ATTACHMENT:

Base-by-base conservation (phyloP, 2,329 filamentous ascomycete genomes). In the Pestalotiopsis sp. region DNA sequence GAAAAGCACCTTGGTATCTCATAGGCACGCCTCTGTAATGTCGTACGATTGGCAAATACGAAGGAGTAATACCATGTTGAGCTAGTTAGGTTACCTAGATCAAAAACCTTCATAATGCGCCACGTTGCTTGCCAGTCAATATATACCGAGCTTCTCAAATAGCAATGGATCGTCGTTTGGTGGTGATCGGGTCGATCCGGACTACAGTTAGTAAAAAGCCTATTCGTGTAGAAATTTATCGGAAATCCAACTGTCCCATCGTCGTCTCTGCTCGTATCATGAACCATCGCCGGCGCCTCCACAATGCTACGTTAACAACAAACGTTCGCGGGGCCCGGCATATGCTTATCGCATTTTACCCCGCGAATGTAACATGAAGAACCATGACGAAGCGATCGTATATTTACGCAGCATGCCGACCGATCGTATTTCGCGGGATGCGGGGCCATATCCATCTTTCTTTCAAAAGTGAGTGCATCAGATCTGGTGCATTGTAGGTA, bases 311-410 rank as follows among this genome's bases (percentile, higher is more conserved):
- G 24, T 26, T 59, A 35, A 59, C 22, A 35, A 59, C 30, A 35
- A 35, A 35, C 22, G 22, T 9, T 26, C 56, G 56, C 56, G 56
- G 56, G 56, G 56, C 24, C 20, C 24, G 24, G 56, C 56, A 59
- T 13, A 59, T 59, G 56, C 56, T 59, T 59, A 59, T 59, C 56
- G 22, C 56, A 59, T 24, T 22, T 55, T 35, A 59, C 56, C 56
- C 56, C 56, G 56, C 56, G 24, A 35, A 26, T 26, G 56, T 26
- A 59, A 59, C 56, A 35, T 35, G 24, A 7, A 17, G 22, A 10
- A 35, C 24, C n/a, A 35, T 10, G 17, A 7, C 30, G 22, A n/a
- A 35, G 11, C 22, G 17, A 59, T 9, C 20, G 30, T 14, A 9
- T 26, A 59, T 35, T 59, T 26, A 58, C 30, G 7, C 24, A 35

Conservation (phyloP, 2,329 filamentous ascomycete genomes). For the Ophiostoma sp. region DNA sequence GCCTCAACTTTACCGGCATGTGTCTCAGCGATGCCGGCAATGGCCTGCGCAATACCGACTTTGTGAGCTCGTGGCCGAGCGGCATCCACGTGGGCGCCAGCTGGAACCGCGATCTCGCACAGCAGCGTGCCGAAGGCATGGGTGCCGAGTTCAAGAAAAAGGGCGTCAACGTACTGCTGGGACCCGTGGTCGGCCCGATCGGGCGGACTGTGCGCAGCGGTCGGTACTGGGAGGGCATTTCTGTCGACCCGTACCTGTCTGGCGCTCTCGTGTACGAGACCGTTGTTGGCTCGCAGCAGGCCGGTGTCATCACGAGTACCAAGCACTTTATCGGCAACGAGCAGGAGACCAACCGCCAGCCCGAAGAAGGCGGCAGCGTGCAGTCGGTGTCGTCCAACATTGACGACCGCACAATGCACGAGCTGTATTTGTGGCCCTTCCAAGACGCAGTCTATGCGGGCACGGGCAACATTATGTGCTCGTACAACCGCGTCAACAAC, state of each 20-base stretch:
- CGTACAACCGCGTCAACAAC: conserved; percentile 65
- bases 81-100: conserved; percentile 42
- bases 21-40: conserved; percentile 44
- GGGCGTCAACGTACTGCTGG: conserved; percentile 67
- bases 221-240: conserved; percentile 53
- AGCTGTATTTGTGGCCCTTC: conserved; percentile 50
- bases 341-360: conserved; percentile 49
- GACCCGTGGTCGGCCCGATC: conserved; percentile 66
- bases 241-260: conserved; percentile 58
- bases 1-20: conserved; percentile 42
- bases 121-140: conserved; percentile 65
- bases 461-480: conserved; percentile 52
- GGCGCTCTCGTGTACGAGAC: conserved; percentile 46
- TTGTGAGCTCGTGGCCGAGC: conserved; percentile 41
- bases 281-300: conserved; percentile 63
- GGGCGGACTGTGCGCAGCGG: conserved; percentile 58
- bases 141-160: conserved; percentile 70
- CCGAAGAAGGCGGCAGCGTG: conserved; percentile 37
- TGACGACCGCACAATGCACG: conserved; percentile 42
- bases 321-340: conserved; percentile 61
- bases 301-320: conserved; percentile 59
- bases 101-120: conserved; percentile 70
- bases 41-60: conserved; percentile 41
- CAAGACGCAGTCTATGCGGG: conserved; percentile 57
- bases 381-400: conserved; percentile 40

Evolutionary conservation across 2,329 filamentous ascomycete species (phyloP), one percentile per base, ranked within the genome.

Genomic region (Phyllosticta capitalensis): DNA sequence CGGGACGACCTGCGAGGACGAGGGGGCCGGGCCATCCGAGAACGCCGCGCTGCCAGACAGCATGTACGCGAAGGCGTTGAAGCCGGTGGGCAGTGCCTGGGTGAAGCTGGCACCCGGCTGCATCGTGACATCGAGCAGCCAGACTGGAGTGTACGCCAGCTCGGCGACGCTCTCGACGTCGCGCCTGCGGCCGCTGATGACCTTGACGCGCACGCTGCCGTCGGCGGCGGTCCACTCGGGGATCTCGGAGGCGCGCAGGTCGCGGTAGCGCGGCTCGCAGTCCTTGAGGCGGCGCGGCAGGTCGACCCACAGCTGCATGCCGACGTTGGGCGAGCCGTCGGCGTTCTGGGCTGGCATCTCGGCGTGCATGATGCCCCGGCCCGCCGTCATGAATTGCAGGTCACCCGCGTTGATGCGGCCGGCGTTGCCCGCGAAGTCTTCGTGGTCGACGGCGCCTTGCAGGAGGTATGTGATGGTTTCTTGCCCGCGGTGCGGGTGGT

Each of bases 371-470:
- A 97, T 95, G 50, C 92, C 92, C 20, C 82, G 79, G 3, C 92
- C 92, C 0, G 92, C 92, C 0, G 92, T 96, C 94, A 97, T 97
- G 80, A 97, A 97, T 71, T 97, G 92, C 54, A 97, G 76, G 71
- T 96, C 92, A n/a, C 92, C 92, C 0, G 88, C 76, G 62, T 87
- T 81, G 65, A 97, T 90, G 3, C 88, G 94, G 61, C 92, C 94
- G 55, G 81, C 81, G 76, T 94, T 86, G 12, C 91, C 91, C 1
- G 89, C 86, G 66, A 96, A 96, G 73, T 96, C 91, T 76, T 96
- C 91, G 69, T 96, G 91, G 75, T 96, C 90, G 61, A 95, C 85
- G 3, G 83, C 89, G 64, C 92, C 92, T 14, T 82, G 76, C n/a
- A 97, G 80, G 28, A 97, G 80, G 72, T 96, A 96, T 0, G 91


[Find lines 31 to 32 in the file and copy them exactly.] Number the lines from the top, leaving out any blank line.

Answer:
- TGACGACCGCACAATGCACG: conserved; percentile 42
- bases 321-340: conserved; percentile 61